- Machine learning – Image search using machine learning can be boosted with the help of neural networks and deep learning.
- Third party applications – Some interesting work is happening around enhancing the image accuracy when delivering search results for an image query. A case in point is the 2006 acquisition of Neven Vision by Google.
Image scraping helps in obtaining data and image from varied sources and then migrating its metadata and image in a structured manner. Some of the common export channels include Excel, backend databases, CSV, or XML. Scraping the web for images helps multiple beneficiaries, including web developers, designers, content managers, journalists, marketing executives, or bloggers.
When using a spider to crawl images, the program will look for four key things
- Title of the page
- Publishing date
- The actual image
- The URL of the site
Interested to know what happens next? Then read on.
Analysis of the image search
Once the program has scraped an image and looked at the metadata and associated content with the image, most of the work is done. However, there still remains the important pointer of verifying the content of the image file. So suppose if you find for Superman, you will get various combinations –
- Superman in comics
- Superman in movies
- Christopher Reeves as Superman
- Henry Cavill as Superman
- Superman in movie posters
- Superman and fans
…and so on
This is the classification stage of the image search processing. The engine will throw out basic questions –
- Does the image have a face?
- Is it the front profile?
- What is the background color present?
- What is the foreground color present and what is its frequency/intensity?
- Is it a free or licensed image?
- What is the file size?
- What is the image resolution?
Some image search engines like Google go one step further and allow users to upload their own image to find.
There are various criteria to determine the degree of success and accuracy of the result shown by the image search engine. If there are any of the below, then the chances of returning accurate results go down significantly:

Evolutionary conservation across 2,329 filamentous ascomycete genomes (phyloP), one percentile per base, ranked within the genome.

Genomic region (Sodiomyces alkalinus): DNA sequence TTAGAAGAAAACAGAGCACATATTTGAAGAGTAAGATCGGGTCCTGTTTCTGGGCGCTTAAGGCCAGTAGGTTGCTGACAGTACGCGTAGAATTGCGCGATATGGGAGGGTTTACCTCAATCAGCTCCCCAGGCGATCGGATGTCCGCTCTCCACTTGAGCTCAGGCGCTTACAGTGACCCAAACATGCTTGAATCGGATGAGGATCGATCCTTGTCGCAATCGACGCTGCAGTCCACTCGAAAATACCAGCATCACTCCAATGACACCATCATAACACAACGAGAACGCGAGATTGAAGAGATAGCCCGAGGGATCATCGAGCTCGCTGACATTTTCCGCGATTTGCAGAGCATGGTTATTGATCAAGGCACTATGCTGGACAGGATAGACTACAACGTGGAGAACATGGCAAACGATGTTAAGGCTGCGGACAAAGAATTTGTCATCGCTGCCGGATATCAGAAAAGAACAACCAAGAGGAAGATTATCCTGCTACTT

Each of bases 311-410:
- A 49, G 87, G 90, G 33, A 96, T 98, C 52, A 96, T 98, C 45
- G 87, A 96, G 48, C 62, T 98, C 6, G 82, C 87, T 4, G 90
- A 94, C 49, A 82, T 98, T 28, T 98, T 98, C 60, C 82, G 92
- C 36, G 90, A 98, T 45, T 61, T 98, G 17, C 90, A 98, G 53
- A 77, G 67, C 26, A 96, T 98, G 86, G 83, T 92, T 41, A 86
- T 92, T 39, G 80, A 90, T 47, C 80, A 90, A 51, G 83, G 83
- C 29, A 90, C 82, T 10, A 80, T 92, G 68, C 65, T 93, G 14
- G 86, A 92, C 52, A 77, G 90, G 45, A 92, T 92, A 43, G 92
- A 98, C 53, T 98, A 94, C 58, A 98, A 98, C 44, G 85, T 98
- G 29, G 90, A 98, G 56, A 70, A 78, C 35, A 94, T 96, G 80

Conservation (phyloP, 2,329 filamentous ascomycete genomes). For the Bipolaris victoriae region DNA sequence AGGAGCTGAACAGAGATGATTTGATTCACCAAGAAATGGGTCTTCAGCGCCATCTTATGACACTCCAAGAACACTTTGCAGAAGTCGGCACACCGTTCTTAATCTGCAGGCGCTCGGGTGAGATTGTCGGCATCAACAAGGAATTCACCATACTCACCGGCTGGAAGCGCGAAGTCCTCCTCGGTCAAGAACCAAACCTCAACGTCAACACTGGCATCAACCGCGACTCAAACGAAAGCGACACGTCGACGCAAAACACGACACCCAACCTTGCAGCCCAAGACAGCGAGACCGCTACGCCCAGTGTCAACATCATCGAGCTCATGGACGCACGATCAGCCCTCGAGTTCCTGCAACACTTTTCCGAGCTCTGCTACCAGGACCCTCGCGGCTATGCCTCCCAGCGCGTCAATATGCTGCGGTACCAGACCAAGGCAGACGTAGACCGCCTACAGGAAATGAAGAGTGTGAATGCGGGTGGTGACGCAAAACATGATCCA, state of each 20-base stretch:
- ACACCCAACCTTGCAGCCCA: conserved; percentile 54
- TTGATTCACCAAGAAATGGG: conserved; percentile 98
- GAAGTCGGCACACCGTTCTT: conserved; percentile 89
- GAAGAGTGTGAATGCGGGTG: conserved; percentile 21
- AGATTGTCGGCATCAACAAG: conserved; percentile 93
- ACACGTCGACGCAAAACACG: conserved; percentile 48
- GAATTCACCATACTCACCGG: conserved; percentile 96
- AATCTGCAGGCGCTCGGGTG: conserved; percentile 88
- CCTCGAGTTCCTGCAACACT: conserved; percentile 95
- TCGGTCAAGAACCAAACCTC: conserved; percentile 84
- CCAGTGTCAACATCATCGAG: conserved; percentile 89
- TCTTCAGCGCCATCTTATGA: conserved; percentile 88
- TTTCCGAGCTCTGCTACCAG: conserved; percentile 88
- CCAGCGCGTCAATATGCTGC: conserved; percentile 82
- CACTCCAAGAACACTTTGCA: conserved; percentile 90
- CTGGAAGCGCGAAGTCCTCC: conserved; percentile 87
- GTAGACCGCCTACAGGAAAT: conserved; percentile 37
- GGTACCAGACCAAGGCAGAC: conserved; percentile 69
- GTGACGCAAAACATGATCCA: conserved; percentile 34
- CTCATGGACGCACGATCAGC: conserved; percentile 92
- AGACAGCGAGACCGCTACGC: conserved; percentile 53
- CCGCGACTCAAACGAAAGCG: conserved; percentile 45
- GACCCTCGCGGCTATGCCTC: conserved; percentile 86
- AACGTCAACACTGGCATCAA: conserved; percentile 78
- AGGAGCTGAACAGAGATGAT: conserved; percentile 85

- Too much noise in the background
- Too many colors in either the foreground or background
- Too little detailing, or
- Lower resolution of the input image
Now we look at another method of classification i.e. clustering. This tries to put together all images with similar content in one group. So carrying forward the above example, clustering will put together all these combinations of Superman and even include related items like Superman vs. Batman or Superman cartoons. Again, this will provide accurate results only if the noise in the image is less, and resolution is high.
Scraping the images
Getting hold of a large number of images is crucial for building an image search engine. Acquiring huge amounts of data requires a scalable web scraping solution. Web scraping is the most convenient way of acquiring data from the web be it structured data, URLs or images. It is better to rely on a web scraping service provider for scraping images for your image search engine.
Before signing off
As is evident, the value provided by an image search engine goes far beyond accuracy. It helps shoppers to make an informed purchase decision and make the most of their web user experience. For e-commerce owners, it helps them gather crucial intelligence on product assortment at the rivals’ stores and keeps them up to date about the various data around a specific product. So if most of the store owners have the iPhone 6s retailing around $825 range, you would know that your store too would have to match this price in order to aid in the web traffic conversion at your e-commerce portal. This way image search also helps in pricing intelligence.